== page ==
School becomes safe haven for teen mothers
Purity Gikunda speaks on her journey to get teenage mums back to school
Joy Nasienya (not her real name), 17, gazes into the blue sky deep in thought as she reflects on what her life has become. Currently in form two, she has already been thrust into motherhood.
“My periods had delayed for two weeks and two close friends urged me to go for a pregnancy test at a nearby clinic.
That is when my worst fears were confirmed. I was four weeks pregnant,” she says. Out of fear, she kept news of the pregnancy from her parents, but not for long.
“A month after I resumed school, some teachers realised something was amiss. I used to feel sick all the time and had become sluggish.
During a counselling session, I opened up to a teacher about the pregnancy and the principal was fair enough to allow me to remain in school until I gave birth,” she explains.
Though her parents were devastated by the news, they chose to support her and ensure she got back on her feet again.
“It’s been a tough walk. The early months after I gave birth to my daughter were the hardest, as I struggled to adjust to my new role.
Thanks to my supportive parents, I was able to resume my studies. My mum helps in taking care of the baby while I’m at school,” Nasienya says.
Nasienya represents millions of girls in this situation. Globally, teenage pregnancy robs girls of their childhoods, education and future. Many are not able to fulfill their dreams, and are exposed to stigma and discrimination.
It is against this background that Purity Gikuda decided to start an initiative that would give hope and restore dignity to many teen mothers.
Purity is the founder Resurrecting the Dead Dreams For Teenage Mothers at Greenland Girls School in Kajiado County.Born and raised in Ngonyi, Meru county, Purity, the first born of six, always had a passion to serve the community.
“I have great passion for women empowerment and leadership. I grew up in a normal family setting and I am always grateful to my parents for the support and care they accorded us,” says Purity, who has a degree in development studies and diploma in governance and leadership.
It is through her experiences that her passion to assist vulnerable girls and women in society was fuelled.
“When Greenland Girls School was started, it mainly absorbed survivors of female genital mutilation and early marriages.
But in my line of duty as a social worker, I realised there was another group of girls totally neglected and isolated: teenage mothers.
I work with women and youth groups in the community and assist them to register groups to access the youth and women enterprise fund.
I realised teen mothers did not fit in any of the groups. They are neither in the youth nor women category,” she says.
Purity saw these girls needed help and the only way out was to get them back to school because besides having given birth, they are still children.
Baby care centre
That is how the programme was borne in 2018 on the International Day of the Girl Child.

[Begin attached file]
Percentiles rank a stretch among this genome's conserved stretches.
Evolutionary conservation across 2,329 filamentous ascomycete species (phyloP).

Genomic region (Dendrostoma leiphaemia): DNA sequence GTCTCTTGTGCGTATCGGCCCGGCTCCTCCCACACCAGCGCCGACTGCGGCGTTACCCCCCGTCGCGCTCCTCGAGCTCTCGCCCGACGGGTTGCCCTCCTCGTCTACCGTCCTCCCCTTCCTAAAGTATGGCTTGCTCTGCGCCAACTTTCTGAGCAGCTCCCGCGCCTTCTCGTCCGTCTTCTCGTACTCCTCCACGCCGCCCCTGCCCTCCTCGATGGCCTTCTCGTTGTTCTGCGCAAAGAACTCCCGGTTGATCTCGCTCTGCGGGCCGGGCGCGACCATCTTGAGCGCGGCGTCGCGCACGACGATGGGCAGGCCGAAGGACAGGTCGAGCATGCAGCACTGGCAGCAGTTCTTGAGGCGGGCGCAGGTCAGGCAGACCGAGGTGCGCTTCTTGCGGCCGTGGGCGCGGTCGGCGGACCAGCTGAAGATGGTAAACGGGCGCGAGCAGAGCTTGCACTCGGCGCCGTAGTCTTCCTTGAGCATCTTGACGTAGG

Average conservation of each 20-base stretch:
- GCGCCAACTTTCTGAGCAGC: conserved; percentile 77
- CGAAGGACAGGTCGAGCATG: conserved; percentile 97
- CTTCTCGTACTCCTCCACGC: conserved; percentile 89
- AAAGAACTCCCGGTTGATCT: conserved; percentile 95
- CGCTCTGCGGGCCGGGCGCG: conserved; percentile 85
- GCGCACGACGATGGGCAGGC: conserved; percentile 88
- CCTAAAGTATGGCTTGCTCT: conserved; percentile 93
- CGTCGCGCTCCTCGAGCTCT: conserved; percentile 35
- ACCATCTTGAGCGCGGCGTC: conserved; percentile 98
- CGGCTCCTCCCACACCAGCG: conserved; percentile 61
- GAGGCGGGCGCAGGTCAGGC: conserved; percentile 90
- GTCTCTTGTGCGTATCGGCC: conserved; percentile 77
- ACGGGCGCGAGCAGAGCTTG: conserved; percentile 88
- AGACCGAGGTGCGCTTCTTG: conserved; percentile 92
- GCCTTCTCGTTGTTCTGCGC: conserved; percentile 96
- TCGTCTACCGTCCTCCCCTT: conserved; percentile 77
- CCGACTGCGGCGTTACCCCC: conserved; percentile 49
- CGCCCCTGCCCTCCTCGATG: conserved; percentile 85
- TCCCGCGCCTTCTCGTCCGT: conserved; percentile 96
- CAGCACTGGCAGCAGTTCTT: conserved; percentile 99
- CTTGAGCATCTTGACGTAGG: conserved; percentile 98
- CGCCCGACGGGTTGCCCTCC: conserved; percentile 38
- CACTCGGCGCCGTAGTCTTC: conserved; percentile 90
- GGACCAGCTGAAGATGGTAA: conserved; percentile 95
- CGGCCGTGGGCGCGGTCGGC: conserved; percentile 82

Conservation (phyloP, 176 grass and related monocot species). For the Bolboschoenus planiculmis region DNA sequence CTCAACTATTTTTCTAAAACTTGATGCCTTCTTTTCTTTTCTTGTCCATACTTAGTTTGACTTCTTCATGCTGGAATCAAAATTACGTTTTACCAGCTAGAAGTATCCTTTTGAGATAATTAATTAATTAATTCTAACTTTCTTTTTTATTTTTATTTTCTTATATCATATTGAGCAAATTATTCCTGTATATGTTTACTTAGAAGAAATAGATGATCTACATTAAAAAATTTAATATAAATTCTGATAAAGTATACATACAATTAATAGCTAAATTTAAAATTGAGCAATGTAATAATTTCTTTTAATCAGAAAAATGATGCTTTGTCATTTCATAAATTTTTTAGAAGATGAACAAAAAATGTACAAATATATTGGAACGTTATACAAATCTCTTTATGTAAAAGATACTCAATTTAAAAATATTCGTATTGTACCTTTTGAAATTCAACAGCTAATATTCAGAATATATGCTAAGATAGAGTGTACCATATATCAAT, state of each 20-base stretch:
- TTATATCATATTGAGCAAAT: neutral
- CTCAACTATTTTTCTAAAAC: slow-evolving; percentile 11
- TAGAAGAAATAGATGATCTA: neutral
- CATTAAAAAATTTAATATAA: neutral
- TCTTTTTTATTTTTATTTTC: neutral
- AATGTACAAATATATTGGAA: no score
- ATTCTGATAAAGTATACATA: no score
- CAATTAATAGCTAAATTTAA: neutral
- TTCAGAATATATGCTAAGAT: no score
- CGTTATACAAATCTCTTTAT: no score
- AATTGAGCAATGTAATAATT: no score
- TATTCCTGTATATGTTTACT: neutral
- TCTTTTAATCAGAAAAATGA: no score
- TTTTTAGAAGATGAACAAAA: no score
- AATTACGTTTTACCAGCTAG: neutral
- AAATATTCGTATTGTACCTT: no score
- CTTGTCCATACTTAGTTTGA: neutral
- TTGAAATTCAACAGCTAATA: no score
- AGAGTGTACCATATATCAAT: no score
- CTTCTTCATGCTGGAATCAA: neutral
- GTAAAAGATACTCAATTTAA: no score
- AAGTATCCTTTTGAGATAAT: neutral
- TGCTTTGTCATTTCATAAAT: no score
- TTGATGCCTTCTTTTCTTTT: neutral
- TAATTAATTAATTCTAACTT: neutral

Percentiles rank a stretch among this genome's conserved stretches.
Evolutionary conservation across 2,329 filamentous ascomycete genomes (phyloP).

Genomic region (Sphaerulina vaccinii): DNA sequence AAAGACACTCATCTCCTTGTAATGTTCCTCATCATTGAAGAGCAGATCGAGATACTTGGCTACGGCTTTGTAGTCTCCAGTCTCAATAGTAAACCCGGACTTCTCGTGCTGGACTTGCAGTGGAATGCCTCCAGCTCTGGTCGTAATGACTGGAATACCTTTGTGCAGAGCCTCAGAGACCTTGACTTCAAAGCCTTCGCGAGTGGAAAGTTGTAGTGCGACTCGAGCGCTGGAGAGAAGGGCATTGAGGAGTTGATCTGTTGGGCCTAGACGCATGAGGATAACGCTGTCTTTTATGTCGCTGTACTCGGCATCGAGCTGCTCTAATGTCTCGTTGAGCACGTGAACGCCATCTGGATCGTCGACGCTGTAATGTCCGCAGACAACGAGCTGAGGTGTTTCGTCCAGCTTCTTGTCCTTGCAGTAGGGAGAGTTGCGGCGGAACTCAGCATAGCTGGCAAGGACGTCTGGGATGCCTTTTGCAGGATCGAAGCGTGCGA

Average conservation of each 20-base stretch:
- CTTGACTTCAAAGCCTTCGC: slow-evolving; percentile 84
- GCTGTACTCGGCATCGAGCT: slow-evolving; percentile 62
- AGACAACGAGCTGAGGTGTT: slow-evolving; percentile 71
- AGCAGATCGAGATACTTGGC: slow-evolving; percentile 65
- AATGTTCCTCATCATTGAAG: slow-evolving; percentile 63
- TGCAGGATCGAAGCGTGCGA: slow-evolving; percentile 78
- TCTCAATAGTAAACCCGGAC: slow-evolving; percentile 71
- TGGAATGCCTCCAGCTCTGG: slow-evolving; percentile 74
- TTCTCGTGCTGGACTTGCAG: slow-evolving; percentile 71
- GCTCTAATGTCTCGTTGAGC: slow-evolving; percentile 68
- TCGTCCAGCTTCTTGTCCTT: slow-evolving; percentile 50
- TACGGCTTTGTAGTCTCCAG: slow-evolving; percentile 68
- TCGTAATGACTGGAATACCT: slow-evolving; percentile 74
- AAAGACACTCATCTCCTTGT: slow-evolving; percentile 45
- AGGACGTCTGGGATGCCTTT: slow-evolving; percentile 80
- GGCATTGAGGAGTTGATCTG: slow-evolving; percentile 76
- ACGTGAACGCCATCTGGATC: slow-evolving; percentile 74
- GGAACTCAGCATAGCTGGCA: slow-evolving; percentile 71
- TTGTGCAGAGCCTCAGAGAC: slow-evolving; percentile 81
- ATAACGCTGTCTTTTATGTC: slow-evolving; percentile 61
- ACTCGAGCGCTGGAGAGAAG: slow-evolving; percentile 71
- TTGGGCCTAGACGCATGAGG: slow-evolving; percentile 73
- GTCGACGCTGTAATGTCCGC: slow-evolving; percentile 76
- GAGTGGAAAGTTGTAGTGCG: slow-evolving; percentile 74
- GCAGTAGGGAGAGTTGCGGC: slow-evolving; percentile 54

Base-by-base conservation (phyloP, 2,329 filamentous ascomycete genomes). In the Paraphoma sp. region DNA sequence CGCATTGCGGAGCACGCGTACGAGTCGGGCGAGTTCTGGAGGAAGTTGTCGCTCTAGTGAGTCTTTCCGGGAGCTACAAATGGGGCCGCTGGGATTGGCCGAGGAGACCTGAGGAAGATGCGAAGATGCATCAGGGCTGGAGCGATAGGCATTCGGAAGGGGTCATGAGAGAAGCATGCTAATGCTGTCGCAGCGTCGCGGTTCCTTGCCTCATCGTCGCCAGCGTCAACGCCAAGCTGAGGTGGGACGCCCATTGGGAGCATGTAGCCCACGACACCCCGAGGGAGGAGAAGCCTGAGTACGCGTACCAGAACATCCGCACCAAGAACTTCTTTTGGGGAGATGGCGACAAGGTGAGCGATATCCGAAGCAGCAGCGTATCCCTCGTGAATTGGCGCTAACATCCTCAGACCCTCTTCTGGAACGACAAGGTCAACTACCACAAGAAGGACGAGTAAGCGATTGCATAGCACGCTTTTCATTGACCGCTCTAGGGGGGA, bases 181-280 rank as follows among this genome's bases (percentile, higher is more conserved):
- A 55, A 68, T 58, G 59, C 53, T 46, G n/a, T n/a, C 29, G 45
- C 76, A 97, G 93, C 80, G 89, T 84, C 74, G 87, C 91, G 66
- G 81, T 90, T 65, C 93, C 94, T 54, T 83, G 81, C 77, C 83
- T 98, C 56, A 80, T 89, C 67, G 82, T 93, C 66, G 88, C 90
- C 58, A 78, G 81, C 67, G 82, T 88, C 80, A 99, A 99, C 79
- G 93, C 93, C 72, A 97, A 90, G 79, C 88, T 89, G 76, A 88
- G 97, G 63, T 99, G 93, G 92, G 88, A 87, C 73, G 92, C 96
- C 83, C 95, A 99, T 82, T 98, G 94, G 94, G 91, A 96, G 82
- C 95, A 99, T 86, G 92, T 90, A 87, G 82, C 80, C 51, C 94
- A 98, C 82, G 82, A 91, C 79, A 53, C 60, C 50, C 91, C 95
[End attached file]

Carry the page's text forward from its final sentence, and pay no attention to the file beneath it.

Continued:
“Together with my co-founder, Samuel Mukilya, we decided to make Greenland Girls School, a unique school for teenage mothers besides other girls.
We did this because when these girls go back to their former schools, they experience stigma and discrimination.
They are forced to hide their children for fear of being rejected and isolated. But at Greenland, theyls learn, share, encourage each other and thrive together,” says Purity.
Through the initiative, other girls in the school have had talks and counselling that have enabled them love and embrace their sisters.
Purity says the initiative has transformed lives of teen mothers who now know there is a place they can get a second chance to pursue their education and learn freely without fear of stigma and discrimination.
“The community feels this is the safest haven for teen mothers and have embraced the initiative.
The greatest achievement is that the programme has been an eye opener to teen mothers who thought having a child at that age puts an end to their education.
I am happy more people are now embracing education for teenage mothers after giving birth and offering them a chance to go back to school,” says Purity.
She, however, confesses it hasn’t been easy running the initiatives.
“Many teenage mothers come from very poor backgrounds, and some are orphans or raised by single parents unable to cater for the needs of girls in school.
We currently do not have any sponsorship from any organisation and rely on individuals and friends,” says Purity.
She adds, “Young mothers have no one to leave their kids when they attend school. They are willing to go back to school, but have no one to care for their babies at home.
That is why we are trying to come up with a baby care centre at the school where we take care of the children while their mothers attend classes,” she adds.
She also arranges for mentorship sessions for teen mothers who finished school to motivate the girls to push forward.
Are the lives of the young girls she is mentoring taking a positive turn?
“Oh yes. Our girls are doing perfectly well in class. They are committed and determined to make their dreams alive again.
More girls are also joining school and the number is getting bigger and bigger every day, something we are very happy about,” says Purity, whose dream is to have a school for teenage mothers in every county so that no teenage mum will be left behind when it comes to pursuing education.